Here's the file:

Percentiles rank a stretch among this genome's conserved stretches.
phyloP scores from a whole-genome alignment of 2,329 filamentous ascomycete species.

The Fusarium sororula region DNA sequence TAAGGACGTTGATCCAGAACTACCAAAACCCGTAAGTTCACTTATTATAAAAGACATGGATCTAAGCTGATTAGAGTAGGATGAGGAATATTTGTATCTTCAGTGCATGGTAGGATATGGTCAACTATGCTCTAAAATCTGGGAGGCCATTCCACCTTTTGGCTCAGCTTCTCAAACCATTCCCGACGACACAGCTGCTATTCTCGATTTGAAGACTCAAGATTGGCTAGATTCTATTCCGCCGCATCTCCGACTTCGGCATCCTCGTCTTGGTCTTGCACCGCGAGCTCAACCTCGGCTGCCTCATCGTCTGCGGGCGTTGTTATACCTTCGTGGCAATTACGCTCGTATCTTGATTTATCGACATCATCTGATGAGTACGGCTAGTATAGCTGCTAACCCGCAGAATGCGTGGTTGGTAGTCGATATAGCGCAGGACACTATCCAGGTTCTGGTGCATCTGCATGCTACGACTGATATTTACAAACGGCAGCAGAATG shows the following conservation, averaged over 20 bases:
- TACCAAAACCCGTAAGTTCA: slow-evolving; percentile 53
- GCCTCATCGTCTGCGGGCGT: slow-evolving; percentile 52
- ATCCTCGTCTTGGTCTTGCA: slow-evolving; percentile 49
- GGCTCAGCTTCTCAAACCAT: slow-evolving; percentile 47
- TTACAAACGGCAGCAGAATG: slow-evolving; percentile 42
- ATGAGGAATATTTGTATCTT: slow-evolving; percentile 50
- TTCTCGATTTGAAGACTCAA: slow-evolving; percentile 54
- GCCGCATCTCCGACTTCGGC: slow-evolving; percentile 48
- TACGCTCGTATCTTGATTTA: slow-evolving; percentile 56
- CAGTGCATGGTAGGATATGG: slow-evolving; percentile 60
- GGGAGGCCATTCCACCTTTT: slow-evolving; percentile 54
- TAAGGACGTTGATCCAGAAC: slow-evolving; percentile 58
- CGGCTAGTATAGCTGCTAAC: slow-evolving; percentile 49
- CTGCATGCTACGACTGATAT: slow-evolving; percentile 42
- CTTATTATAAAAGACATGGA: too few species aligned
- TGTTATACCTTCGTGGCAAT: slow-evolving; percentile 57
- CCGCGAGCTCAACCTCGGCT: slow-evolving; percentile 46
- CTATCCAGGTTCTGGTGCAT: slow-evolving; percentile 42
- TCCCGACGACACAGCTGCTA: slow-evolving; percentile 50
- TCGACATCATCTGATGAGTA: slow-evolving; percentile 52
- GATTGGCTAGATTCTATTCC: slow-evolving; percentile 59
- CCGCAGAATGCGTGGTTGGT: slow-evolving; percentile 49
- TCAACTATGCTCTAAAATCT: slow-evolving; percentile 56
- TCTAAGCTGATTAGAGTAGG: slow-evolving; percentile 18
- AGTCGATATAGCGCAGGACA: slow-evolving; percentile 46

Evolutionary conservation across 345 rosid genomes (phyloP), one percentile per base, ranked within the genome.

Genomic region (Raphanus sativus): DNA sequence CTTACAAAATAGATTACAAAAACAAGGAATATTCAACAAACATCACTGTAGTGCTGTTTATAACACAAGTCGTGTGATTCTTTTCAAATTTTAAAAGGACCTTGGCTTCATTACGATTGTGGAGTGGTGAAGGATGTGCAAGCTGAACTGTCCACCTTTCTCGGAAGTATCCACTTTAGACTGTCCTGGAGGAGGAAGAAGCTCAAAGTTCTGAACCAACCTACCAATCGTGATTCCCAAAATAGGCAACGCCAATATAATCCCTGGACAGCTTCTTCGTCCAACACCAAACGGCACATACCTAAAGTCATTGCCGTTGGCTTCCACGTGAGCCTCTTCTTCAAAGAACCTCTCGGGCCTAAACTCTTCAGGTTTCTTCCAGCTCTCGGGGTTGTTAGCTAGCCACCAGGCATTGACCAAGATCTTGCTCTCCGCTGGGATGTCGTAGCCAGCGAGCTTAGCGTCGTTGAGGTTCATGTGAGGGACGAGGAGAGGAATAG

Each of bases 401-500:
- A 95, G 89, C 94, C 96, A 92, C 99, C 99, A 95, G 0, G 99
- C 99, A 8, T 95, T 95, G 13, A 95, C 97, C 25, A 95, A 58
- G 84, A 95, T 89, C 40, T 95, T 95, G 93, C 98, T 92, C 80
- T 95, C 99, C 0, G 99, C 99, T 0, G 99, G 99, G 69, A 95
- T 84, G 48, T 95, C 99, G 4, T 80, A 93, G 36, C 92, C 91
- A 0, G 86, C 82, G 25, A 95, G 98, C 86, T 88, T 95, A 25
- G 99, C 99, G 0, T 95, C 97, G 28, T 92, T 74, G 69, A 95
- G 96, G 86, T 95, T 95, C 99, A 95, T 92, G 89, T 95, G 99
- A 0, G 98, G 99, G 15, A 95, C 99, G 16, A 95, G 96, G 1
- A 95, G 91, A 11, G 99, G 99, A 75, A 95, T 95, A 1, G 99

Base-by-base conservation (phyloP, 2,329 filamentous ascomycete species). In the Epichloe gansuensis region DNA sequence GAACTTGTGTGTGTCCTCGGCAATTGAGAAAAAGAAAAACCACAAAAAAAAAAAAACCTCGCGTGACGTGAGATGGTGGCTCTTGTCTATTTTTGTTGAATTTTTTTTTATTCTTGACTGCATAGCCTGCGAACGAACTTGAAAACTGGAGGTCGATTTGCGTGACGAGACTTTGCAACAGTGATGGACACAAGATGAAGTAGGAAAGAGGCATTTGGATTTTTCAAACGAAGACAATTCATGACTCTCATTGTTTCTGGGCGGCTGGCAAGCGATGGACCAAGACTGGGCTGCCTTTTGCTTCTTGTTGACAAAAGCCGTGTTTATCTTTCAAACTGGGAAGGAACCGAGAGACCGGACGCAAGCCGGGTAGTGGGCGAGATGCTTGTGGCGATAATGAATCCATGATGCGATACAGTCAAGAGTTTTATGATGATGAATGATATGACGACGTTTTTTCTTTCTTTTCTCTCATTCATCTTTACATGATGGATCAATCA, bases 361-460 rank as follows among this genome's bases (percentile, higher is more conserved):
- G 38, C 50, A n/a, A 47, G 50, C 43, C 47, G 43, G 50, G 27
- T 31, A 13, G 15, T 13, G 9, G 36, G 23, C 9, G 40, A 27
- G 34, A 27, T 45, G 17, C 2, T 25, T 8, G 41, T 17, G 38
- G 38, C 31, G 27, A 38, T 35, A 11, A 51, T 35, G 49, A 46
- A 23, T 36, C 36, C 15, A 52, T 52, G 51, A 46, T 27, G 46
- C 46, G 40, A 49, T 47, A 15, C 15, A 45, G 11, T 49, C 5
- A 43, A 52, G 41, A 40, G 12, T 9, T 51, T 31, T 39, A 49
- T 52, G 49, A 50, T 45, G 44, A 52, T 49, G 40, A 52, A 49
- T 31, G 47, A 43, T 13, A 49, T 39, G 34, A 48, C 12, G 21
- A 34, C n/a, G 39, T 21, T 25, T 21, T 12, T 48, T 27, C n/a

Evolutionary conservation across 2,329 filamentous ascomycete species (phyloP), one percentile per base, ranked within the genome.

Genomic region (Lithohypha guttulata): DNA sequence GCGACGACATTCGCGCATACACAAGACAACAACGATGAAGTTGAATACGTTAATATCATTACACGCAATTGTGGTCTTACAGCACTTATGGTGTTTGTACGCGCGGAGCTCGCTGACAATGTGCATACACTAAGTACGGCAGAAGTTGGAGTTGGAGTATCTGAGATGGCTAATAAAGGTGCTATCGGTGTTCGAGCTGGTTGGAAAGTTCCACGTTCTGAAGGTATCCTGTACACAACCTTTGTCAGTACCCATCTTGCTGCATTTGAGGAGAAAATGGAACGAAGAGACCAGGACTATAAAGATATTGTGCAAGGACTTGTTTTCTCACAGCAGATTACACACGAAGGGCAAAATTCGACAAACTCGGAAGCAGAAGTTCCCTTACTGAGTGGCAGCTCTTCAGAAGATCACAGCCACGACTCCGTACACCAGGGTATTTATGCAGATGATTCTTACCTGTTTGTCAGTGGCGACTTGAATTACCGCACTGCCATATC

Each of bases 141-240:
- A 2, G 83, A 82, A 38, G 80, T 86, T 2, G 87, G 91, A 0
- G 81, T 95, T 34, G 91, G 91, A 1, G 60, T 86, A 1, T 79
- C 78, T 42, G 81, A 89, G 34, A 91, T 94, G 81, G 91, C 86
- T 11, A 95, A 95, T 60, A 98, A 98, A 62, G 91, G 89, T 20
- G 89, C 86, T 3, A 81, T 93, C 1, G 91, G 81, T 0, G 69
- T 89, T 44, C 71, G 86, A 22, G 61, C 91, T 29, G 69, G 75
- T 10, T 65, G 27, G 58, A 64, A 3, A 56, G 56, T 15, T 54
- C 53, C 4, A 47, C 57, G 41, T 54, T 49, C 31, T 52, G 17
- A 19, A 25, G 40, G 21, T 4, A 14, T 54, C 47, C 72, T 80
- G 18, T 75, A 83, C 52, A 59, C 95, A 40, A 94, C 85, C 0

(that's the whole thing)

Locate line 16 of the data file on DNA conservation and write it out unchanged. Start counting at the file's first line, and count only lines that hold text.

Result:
- CGGCTAGTATAGCTGCTAAC: slow-evolving; percentile 49